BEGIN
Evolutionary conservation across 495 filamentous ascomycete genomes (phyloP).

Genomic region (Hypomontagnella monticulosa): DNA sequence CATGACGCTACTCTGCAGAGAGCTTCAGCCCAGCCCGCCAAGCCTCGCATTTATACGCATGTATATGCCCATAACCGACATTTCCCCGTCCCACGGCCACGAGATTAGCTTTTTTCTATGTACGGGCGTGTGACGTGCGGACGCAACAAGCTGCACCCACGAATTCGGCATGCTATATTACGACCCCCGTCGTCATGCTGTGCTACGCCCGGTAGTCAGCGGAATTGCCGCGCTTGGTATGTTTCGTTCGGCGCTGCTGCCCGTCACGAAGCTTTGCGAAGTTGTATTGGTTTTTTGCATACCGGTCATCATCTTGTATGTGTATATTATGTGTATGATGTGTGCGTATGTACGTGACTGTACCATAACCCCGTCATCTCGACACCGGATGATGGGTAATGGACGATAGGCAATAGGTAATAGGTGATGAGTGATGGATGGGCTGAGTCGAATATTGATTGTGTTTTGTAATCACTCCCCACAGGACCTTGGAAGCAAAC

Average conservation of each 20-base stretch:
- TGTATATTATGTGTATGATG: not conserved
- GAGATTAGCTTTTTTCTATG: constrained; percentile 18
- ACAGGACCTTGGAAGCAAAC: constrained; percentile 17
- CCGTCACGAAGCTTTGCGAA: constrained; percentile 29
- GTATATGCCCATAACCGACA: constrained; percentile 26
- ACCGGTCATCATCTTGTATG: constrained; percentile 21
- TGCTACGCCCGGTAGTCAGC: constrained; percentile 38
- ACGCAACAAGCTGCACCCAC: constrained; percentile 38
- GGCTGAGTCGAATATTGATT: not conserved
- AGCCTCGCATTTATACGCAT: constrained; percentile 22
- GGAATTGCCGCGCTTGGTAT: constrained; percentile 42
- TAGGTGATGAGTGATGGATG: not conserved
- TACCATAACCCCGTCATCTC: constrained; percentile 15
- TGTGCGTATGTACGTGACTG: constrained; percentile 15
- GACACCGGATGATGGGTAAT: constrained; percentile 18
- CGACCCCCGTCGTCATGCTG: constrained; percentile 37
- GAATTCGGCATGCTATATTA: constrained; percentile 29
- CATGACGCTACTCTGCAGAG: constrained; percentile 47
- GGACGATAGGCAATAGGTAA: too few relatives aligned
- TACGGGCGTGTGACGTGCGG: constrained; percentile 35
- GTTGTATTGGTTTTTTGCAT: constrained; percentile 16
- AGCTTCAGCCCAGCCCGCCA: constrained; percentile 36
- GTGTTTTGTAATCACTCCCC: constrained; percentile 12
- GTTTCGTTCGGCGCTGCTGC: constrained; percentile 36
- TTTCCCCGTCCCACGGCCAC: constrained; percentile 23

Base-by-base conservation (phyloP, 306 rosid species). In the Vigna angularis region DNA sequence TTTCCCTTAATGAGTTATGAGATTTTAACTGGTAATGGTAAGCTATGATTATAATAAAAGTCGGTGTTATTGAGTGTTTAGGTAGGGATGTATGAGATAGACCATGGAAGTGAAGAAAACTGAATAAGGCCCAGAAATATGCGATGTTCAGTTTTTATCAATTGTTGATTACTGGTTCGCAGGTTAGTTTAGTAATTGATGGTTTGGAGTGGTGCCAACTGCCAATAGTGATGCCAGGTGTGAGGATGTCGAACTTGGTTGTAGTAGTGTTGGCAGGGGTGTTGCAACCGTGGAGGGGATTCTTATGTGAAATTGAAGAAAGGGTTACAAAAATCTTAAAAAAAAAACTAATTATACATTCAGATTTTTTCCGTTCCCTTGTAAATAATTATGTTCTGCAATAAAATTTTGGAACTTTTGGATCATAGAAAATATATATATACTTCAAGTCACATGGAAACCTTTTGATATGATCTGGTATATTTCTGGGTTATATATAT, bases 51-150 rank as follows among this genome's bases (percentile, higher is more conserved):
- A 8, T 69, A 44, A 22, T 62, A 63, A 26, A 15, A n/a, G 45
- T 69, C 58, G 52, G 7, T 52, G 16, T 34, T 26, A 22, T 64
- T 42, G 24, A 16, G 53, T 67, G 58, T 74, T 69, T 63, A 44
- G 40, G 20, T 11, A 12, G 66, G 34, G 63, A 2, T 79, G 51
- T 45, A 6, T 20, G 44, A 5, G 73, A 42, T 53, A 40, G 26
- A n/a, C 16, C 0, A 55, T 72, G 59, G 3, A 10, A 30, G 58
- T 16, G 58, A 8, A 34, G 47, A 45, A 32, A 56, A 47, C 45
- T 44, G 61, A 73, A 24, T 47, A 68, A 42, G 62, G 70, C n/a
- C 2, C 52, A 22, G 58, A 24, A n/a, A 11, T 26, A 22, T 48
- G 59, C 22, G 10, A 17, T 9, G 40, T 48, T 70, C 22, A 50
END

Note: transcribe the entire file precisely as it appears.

Evolutionary conservation across 495 filamentous ascomycete genomes (phyloP).

Genomic region (Hypomontagnella monticulosa): DNA sequence CATGACGCTACTCTGCAGAGAGCTTCAGCCCAGCCCGCCAAGCCTCGCATTTATACGCATGTATATGCCCATAACCGACATTTCCCCGTCCCACGGCCACGAGATTAGCTTTTTTCTATGTACGGGCGTGTGACGTGCGGACGCAACAAGCTGCACCCACGAATTCGGCATGCTATATTACGACCCCCGTCGTCATGCTGTGCTACGCCCGGTAGTCAGCGGAATTGCCGCGCTTGGTATGTTTCGTTCGGCGCTGCTGCCCGTCACGAAGCTTTGCGAAGTTGTATTGGTTTTTTGCATACCGGTCATCATCTTGTATGTGTATATTATGTGTATGATGTGTGCGTATGTACGTGACTGTACCATAACCCCGTCATCTCGACACCGGATGATGGGTAATGGACGATAGGCAATAGGTAATAGGTGATGAGTGATGGATGGGCTGAGTCGAATATTGATTGTGTTTTGTAATCACTCCCCACAGGACCTTGGAAGCAAAC

Average conservation of each 20-base stretch:
- TGTATATTATGTGTATGATG: not conserved
- GAGATTAGCTTTTTTCTATG: constrained; percentile 18
- ACAGGACCTTGGAAGCAAAC: constrained; percentile 17
- CCGTCACGAAGCTTTGCGAA: constrained; percentile 29
- GTATATGCCCATAACCGACA: constrained; percentile 26
- ACCGGTCATCATCTTGTATG: constrained; percentile 21
- TGCTACGCCCGGTAGTCAGC: constrained; percentile 38
- ACGCAACAAGCTGCACCCAC: constrained; percentile 38
- GGCTGAGTCGAATATTGATT: not conserved
- AGCCTCGCATTTATACGCAT: constrained; percentile 22
- GGAATTGCCGCGCTTGGTAT: constrained; percentile 42
- TAGGTGATGAGTGATGGATG: not conserved
- TACCATAACCCCGTCATCTC: constrained; percentile 15
- TGTGCGTATGTACGTGACTG: constrained; percentile 15
- GACACCGGATGATGGGTAAT: constrained; percentile 18
- CGACCCCCGTCGTCATGCTG: constrained; percentile 37
- GAATTCGGCATGCTATATTA: constrained; percentile 29
- CATGACGCTACTCTGCAGAG: constrained; percentile 47
- GGACGATAGGCAATAGGTAA: too few relatives aligned
- TACGGGCGTGTGACGTGCGG: constrained; percentile 35
- GTTGTATTGGTTTTTTGCAT: constrained; percentile 16
- AGCTTCAGCCCAGCCCGCCA: constrained; percentile 36
- GTGTTTTGTAATCACTCCCC: constrained; percentile 12
- GTTTCGTTCGGCGCTGCTGC: constrained; percentile 36
- TTTCCCCGTCCCACGGCCAC: constrained; percentile 23

Base-by-base conservation (phyloP, 306 rosid species). In the Vigna angularis region DNA sequence TTTCCCTTAATGAGTTATGAGATTTTAACTGGTAATGGTAAGCTATGATTATAATAAAAGTCGGTGTTATTGAGTGTTTAGGTAGGGATGTATGAGATAGACCATGGAAGTGAAGAAAACTGAATAAGGCCCAGAAATATGCGATGTTCAGTTTTTATCAATTGTTGATTACTGGTTCGCAGGTTAGTTTAGTAATTGATGGTTTGGAGTGGTGCCAACTGCCAATAGTGATGCCAGGTGTGAGGATGTCGAACTTGGTTGTAGTAGTGTTGGCAGGGGTGTTGCAACCGTGGAGGGGATTCTTATGTGAAATTGAAGAAAGGGTTACAAAAATCTTAAAAAAAAAACTAATTATACATTCAGATTTTTTCCGTTCCCTTGTAAATAATTATGTTCTGCAATAAAATTTTGGAACTTTTGGATCATAGAAAATATATATATACTTCAAGTCACATGGAAACCTTTTGATATGATCTGGTATATTTCTGGGTTATATATAT, bases 51-150 rank as follows among this genome's bases (percentile, higher is more conserved):
- A 8, T 69, A 44, A 22, T 62, A 63, A 26, A 15, A n/a, G 45
- T 69, C 58, G 52, G 7, T 52, G 16, T 34, T 26, A 22, T 64
- T 42, G 24, A 16, G 53, T 67, G 58, T 74, T 69, T 63, A 44
- G 40, G 20, T 11, A 12, G 66, G 34, G 63, A 2, T 79, G 51
- T 45, A 6, T 20, G 44, A 5, G 73, A 42, T 53, A 40, G 26
- A n/a, C 16, C 0, A 55, T 72, G 59, G 3, A 10, A 30, G 58
- T 16, G 58, A 8, A 34, G 47, A 45, A 32, A 56, A 47, C 45
- T 44, G 61, A 73, A 24, T 47, A 68, A 42, G 62, G 70, C n/a
- C 2, C 52, A 22, G 58, A 24, A n/a, A 11, T 26, A 22, T 48
- G 59, C 22, G 10, A 17, T 9, G 40, T 48, T 70, C 22, A 50